Your Body is not Voldemort

Published July 28, 2011 by Fat Heffalump

One of the lovely, but slightly scary, things about blogging and having your blog audience grow to a fair size is that people start asking your advice about all kinds of things.  It’s lovely and awesome, to be seen as some kind of fairy fat-mother, but in the same time, it’s kind of scary.  I mean, I’m not an expert on anything by any stretch of the imagination, and in my day job, I’m an IT librarian.  I want to get things right for you guys when you ask my advice, I want to help.  But I am a human being and I can only give my own thoughts/opinions and hopefully that helps.

I get a lot of questions from people who hate their bodies.  Or they hate something about their body or appearance.  I get a lot of questions about people (usually young cis-women) who are ashamed of something about their bodies/appearance, and don’t know how to change that.  Or want to know how to hide the thing they’re ashamed of, or who to talk to about that shame.  Sometimes it’s about being too embarrassed or ashamed to go to the doctor to talk about something that worries them.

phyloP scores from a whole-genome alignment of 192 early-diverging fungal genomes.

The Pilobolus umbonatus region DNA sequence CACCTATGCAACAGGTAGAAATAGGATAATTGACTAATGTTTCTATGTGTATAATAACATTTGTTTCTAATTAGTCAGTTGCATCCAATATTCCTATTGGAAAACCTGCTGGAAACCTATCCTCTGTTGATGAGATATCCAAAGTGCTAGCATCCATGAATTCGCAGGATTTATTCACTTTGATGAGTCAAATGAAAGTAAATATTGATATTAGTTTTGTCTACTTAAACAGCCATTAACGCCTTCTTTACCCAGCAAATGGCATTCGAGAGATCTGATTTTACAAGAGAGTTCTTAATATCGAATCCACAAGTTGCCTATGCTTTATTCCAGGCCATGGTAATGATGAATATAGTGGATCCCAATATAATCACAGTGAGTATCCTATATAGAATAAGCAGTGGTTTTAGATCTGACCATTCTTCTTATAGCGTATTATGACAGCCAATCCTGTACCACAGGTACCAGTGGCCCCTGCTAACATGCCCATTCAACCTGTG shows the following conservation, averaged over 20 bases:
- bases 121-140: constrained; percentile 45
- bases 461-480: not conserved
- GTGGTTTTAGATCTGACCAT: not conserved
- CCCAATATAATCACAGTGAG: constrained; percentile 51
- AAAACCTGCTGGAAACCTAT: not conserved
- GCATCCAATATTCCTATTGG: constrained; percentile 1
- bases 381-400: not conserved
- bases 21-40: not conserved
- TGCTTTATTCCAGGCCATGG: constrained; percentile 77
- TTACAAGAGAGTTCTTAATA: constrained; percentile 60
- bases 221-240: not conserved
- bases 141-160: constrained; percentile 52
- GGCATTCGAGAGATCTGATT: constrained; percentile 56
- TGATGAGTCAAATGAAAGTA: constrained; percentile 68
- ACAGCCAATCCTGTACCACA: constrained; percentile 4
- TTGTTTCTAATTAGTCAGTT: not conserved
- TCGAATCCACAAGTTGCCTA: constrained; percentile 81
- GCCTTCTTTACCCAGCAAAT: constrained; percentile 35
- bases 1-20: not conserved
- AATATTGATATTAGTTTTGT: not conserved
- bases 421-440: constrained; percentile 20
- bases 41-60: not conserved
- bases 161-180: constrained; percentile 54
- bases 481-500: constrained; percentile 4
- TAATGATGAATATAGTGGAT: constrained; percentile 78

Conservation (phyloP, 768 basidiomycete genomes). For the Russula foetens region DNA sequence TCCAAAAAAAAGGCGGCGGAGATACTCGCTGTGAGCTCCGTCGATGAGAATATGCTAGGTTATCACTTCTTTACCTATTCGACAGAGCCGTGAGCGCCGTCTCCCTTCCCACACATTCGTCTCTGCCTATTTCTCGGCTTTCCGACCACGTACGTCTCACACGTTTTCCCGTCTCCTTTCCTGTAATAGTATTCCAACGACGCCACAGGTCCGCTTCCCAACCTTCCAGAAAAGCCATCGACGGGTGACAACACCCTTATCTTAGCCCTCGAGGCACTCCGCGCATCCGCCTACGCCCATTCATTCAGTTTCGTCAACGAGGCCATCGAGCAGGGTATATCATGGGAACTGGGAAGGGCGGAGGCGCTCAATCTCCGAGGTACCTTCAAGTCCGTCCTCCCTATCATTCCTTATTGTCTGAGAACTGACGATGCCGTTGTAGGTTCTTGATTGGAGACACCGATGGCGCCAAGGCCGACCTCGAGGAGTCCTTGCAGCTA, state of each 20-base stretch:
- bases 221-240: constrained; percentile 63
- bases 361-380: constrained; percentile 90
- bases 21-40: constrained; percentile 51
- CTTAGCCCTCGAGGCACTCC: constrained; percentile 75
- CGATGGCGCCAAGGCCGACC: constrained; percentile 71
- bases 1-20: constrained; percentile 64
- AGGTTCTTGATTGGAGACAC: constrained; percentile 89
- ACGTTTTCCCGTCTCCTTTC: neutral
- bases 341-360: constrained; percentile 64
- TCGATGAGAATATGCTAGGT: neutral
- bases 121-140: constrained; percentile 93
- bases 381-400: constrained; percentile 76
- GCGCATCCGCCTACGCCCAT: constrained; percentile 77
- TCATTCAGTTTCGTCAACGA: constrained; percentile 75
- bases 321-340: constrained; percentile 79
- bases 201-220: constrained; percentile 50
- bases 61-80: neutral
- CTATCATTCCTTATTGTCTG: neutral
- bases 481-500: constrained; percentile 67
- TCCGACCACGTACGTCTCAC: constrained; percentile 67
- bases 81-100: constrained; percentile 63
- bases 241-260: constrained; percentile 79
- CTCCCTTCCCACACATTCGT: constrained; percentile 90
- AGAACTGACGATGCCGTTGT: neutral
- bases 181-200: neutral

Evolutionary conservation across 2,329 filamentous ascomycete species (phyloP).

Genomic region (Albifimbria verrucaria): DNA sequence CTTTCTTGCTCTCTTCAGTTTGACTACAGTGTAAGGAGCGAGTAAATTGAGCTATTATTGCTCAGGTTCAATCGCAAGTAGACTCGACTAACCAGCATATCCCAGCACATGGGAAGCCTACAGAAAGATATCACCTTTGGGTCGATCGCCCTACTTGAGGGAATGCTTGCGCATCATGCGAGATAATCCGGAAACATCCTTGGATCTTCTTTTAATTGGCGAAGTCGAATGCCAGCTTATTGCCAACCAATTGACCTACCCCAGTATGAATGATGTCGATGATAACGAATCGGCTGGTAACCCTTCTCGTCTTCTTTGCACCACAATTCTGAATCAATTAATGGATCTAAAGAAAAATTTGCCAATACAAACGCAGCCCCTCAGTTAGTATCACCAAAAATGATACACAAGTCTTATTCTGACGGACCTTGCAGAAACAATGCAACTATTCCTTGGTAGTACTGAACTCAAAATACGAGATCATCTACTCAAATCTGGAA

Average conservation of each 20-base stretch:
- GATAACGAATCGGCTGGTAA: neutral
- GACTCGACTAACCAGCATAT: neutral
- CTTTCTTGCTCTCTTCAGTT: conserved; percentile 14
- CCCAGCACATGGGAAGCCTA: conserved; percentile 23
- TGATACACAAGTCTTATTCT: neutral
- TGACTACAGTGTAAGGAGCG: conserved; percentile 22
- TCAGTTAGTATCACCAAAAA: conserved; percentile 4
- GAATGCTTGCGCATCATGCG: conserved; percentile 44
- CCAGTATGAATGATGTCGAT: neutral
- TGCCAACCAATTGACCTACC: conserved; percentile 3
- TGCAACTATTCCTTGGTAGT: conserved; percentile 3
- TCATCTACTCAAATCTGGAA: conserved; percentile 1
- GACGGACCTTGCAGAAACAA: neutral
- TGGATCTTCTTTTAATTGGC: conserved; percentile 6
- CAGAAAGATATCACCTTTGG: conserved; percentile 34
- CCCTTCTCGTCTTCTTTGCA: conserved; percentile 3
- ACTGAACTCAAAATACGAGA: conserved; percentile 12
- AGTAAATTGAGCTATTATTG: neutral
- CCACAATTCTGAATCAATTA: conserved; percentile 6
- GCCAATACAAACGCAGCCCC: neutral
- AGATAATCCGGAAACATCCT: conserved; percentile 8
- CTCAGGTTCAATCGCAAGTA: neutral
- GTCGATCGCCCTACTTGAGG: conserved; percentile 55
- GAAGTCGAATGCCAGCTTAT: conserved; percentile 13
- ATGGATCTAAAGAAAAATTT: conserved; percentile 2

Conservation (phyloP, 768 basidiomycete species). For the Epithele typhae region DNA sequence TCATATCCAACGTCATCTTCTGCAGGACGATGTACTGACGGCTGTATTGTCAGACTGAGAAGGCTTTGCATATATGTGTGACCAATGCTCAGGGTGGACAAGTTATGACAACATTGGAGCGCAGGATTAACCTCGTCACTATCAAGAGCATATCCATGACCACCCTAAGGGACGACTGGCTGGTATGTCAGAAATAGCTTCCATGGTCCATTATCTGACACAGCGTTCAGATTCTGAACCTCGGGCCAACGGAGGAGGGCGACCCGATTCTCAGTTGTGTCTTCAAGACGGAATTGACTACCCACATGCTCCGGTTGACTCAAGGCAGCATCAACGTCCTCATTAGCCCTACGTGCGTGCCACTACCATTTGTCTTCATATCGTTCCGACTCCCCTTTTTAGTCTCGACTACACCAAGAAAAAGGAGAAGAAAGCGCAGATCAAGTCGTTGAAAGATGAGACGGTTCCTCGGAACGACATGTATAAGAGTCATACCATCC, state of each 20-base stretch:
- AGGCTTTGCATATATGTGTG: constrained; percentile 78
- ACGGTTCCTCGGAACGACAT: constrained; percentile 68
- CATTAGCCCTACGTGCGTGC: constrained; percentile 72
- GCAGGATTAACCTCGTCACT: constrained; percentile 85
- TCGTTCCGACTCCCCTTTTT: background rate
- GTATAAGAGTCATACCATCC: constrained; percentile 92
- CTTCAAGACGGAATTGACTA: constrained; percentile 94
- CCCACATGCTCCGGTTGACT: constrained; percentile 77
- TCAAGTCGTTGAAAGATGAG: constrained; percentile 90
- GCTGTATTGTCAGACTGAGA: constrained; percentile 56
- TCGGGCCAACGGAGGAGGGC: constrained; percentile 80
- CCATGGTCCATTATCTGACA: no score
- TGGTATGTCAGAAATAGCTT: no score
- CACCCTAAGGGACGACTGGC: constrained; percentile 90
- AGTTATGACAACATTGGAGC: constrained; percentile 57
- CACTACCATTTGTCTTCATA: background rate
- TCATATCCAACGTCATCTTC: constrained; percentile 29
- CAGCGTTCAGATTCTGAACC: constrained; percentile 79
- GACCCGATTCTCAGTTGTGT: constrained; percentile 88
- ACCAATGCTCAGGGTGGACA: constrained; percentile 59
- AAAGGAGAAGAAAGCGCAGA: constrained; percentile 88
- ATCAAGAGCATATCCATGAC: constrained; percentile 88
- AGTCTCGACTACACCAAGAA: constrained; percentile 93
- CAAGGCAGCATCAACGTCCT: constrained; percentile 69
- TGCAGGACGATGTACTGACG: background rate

Mostly, it’s a whole lot of shame and fear about their appearance.

Every time I get a question like this, there are two things I want to do.  Firstly, I want to hug that person and tell them that they’re perfectly ok as they are.  But I also want to give them something to set them free of that shame and fear.  I don’t quite know what that is yet though!

One thing I do know, is that fear and shame often make the issue seem a whole lot bigger than it is.  That’s the nature of fear and shame – it festers away in our heads growing bigger and bigger and bigger by feeding off itself and each other.  Think about when you were a kid, and someone told you a scary story, or you watched a scary movie.  It was terrifying, wasn’t it?  But then when you go back and watch it as an adult, often it looks silly and cheesy, rather than scary.

Fear makes the wolf look bigger.

Source unknown*